> 4. For the definition of 'scope', I change the text as follows to make
> it clear that it is stating about the value.
> REQUIRED. The value MUST contain the openid. This scope value requests
> ID Token, which is a JWT that includes the Claims about the End-User
> Authentication event.
> Your text is:
> REQUIRED. Space delimited, case sensitive list of ASCII OAuth 2.0
> scope values. OpenID Connect requests MUST contain the openid scope
> value. Other scope values MAY be present. See Sections *4.1*<http://openid.net/specs/openid-connect-core-1_0-13.html#ScopeClaims>
> and *10*<http://openid.net/specs/openid-connect-core-1_0-13.html#OfflineAccess> for
> additional scope values defined by this specification.
> Here, at least "Space delimited, case sensitive ... " is superfluous
> since it is already defined in RFC6749. The former also describes the
> effect of this scope, while the later does not. ****
> 5. This version still has claims authorization components in 22.214.171.124. *
> 6. The "4. Claims" is not describing only about what is claims but
> also how the claims are to be requested and received. That's why  is
> using the chapter name "Claims Framework." I think this title is more
> appropriate, and has been agreed upon in the WG. ****
> 7. Accordingly, the description about this chapter should also be
> strengthend. Your version states:
> This section specifies how the Client can obtain Claims about the
> End-User and defines a
> standard set of basic profile Claims.
> while  states:****
> This section defines a framework in which the client may obtain the
> claims about the End User. It can be done through the pre-defined scopes
> values or through more granular claims parameter. The claims can come from
> a single source or distributed sources as well.****
> The later, IMHO, is clearer. ****
> 1. Again, "4. Claims" is not assuming the order of the agreed upon
> structure. 4.5 should be moved before 4.2. ****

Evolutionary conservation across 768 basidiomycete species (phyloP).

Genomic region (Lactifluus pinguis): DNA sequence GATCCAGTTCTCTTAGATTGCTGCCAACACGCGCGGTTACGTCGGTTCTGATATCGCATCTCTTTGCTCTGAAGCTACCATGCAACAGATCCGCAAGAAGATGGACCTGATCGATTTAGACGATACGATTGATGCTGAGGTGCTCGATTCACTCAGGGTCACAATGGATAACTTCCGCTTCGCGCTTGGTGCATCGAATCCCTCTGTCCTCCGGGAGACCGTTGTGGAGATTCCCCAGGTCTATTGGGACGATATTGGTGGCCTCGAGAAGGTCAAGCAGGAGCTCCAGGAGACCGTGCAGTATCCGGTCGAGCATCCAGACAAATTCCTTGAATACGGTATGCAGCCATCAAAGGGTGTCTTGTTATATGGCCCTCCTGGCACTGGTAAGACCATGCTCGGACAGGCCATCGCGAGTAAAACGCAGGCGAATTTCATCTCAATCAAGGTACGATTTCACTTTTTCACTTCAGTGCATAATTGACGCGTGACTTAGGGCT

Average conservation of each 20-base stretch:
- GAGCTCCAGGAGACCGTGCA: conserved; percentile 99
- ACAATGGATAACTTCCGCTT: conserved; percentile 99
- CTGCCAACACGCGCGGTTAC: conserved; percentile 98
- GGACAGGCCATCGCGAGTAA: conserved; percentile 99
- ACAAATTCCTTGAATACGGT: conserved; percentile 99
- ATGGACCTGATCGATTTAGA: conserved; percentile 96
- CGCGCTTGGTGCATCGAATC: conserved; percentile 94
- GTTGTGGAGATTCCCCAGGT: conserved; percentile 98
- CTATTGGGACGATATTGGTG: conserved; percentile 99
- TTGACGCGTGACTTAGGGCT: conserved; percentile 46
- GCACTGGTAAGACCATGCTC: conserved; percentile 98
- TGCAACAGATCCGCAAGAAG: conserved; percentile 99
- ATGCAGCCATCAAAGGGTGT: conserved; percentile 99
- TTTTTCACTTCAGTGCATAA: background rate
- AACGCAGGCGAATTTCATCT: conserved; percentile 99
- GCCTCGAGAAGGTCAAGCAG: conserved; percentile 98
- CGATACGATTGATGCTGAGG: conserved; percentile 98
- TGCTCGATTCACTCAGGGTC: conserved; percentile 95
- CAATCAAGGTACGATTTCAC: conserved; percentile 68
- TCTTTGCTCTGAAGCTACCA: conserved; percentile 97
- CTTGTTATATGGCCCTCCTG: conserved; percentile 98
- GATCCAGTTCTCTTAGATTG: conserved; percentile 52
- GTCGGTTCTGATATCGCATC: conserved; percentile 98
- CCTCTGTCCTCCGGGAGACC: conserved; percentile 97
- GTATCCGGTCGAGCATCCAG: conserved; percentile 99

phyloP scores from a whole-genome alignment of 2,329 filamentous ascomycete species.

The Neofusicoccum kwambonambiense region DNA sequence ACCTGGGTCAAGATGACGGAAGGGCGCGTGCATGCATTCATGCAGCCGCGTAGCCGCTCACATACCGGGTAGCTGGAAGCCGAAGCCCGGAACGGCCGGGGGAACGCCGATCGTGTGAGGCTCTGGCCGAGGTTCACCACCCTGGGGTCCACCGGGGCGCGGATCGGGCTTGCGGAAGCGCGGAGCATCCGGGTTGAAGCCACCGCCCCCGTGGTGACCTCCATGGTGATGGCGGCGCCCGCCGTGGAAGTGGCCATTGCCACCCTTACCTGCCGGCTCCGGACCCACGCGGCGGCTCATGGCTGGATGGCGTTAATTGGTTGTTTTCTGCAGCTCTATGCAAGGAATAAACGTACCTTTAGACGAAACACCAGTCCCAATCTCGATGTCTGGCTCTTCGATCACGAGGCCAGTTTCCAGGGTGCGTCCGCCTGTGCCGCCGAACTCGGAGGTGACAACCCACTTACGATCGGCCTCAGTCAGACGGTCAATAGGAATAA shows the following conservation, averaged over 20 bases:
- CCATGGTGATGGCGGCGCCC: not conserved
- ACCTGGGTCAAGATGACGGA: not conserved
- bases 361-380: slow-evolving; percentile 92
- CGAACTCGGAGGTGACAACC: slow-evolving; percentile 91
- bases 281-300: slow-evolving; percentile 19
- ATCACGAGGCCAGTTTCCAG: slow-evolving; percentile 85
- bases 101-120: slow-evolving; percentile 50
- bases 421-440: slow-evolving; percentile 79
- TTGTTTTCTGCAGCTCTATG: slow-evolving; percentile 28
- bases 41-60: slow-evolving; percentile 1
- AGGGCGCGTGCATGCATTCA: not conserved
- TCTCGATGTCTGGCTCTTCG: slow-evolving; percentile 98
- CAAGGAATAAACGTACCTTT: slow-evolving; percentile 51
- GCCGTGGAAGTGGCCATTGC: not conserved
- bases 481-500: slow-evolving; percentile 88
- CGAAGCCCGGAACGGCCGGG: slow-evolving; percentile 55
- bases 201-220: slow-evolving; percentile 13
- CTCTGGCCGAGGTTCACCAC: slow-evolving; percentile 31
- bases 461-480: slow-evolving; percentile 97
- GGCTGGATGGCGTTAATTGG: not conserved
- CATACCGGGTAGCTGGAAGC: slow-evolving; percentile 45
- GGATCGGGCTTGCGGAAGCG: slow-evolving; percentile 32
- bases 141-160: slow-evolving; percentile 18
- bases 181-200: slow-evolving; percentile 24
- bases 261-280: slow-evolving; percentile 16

> Regards, ****
> ** **
> ** **
> 2013/10/13 Mike Jones <Michael.Jones at microsoft.com>****
> I posted this note at http://self-issued.info/?p=1137 and on Twitter as
> @selfissued to raise awareness that the time to do a final review of the
> OpenID Connect specs is now.****
> -- Mike****
> *OpenID Connect Specs Nearing Completion*****
> Based on feedback from developers, the OpenID Connect<http://openid.net/connect/>working group decided to replace the OpenID
> Connect Messages<http://openid.net/specs/openid-connect-messages-1_0-20.html>and OpenID
> Connect Standard<http://openid.net/specs/openid-connect-standard-1_0-21.html>specifications with a new OpenID
> Connect Core <http://openid.net/specs/openid-connect-core-1_0-13.html>specification that combines the contents from both of them before finishing
> OpenID Connect. The content has also been restructured to separate
> Authentication from other features such as Claims and to have separate
> Authentication sections for the different OAuth 2.0 flows. No changes to
> the protocol were made. The publication of this new spec is another major
> step towards finishing OpenID Connect.****
> *Please review this and the other OpenID Connect specifications in the
> coming week.* While a few local changes will still be made this week to
> address issues that have been identified<https://bitbucket.org/openid/connect/issues?status=new&status=open&sort=-id>since the
> approval of the Implementer’s Drafts <http://self-issued.info/?p=1095>, I
> fully expect that the working group will decide at the in-person working
> group meeting <http://openid-wg-oct-2013.eventbrite.com/> just over a
> week from now that it’s time to publish proposed final specifications.****
> Thanks to Nat Sakimura for producing a proof-of-concept document
> restructuring<http://nat.sakimura.org/2013/08/27/refactoring-openid-connect-drafts/>that the structure of the current OpenID
> Connect Core <http://openid.net/specs/openid-connect-core-1_0-13.html>spec is based upon. And thanks to Torsten Lodderstedt for convincing us
> that the specs will be clearer by better separating the descriptions of
> logically distinct features while combining previously separate
> descriptions of highly interrelated functionality.****
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> ** **
> Nat Sakimura (=nat)****
> Chairman, OpenID Foundation
> Openid-specs-ab mailing list
> Openid-specs-ab at lists.openid.net